Make Yourself a Better Salesperson by Focusing on the Sales Activities That Matter

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Salespeople will do what they like to do, not what they need to do. If it’s uncomfortable to make cold calls, they’ll find a way to justify doing something else — like sending an email or writing up a proposal. But when you’re focusing on sales activities, you need to dedicate time to the activities that matter — even if you don’t like them.

Real, Severe Commitment

There’s a difference in scheduling time and severely committing to something. I’m working with my assistant on an issue right now. I told him, “I want you to spend one hour a day on this. You can pick the hour. But during that hour, do not stop. Short of a life safety issue, commit for the whole hour. If a customer shows up and is banging on the door, ignore them. If our biggest client calls and threatens to cancel their service, so what? I’ll deal with the fall-out — you do this task for one hour.”

The next day, I asked if he did it. Nope. “Life safety issue?” I asked. “Imminent death of everyone on earth?!” No. He just bailed. See, scheduling is easy, but we avoid actually doing the tasks we hate — even if they’re important tasks. It happens all the time. And the more uncomfortable it is, the more adamantly you need to commit to the activity.

“Productive” Distractions

So what do we do instead of the activities we hate? Anything else. And if it seems productive, we gravitate towards it. Here are just a few ways we occupy our time with deceitfully unproductive tasks.

Research

Research is one of the main activities that snowballs into unproductiveness. Of course, it’s good to an extent — you need to know the basics of a company before you call, but we tend to keep searching. We get interested in a topic and over-inform ourselves. Plus, we take rabbit trails and end up learning all sorts of info we don’t need.

Let’s say you’re about to make a cold call, so you start researching the company. For three hours, you read and figure out everything there is to know about them. You know their story, who founded it, where they’re located, and anything else you’d want to know. Then you call them and they say, “My brother-in-law handles this for us. We’ll never switch.” You just spent three hours researching to get a “no” in two minutes. You wasted 180 minutes on one dead-end client.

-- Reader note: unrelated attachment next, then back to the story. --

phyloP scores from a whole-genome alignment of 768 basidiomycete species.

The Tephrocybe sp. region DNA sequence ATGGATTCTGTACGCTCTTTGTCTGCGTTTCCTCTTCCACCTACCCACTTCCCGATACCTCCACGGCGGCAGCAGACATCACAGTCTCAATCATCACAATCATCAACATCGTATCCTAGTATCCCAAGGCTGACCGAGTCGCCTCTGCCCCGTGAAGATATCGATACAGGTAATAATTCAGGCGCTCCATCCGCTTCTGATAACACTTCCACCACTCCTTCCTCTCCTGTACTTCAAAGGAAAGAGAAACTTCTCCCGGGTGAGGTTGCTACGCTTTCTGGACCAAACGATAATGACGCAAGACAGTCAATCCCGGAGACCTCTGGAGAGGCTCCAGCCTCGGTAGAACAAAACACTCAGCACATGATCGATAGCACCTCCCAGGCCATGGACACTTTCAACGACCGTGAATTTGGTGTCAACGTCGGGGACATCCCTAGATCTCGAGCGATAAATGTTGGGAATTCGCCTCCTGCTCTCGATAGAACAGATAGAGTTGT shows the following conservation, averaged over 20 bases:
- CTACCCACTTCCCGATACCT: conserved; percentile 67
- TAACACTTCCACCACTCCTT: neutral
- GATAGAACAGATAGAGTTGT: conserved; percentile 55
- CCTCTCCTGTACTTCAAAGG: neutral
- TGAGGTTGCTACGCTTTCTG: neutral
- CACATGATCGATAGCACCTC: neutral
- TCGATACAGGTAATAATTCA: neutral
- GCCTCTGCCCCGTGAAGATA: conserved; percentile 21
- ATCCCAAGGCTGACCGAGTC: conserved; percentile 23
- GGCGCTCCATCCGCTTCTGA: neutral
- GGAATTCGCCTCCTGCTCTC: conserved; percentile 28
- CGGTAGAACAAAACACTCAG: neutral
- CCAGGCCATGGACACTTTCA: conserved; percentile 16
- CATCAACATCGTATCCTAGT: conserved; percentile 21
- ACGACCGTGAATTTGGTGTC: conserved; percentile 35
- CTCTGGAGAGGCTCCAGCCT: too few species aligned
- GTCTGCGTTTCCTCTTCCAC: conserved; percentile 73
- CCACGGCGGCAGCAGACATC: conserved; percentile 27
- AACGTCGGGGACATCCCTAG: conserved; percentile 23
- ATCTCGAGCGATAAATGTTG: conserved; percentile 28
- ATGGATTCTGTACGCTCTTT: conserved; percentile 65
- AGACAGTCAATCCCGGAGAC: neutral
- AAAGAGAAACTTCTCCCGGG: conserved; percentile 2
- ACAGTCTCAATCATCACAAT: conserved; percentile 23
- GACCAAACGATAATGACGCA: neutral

Instead, focus your research so you know what to look for before you start. Then set time limits to keep you on track. If you set a seven-minute time limit on your research for each prospect, then call them in two minutes, you contact 20 prospects in those 180 minutes instead of just one.

The more qualified the prospect, the more time you can spend on research. Maybe you spend 14 minutes researching someone who called you or a person you’re meeting for an appointment. Still, research doesn’t consume your day. Time spent researching dead-end prospects is wasted.

Here are some other ways we waste time:

  • Calling only your current customers
  • Not being organized
  • Not finishing to-do lists
  • Not putting to-dos on your calendar

We have to direct our time we can’t let our disorganization and procrastination derail us. The more intentional we become in our work day, the more sales we make.

Maximizing Your Time

Don’t let fruitless work fill your day. Instead, surround yourself with high-payoff people and do high-payoff activities. Meetings, calls, customer contacts, and prospect interactions all lead to sales. So spend your time doing those things — not the little stuff. It also pays off to figure out your process.

Related: How to Close More Deals by Mapping Your Sales Process

These activities fit into two categories — strategic and tactical. Give time to each. There can be high-payoff tactical activities and high-payoff strategic activities. There can also be low-payoff strategic and tactical activities. The goal is to be both strategic and tactical in your choice of high-payoff activities.

I do this with my phone calls — for every two customers I call, I call one prospect. Then I hold myself accountable to reaching out to new people and maintaining current relationships — both with high payoffs.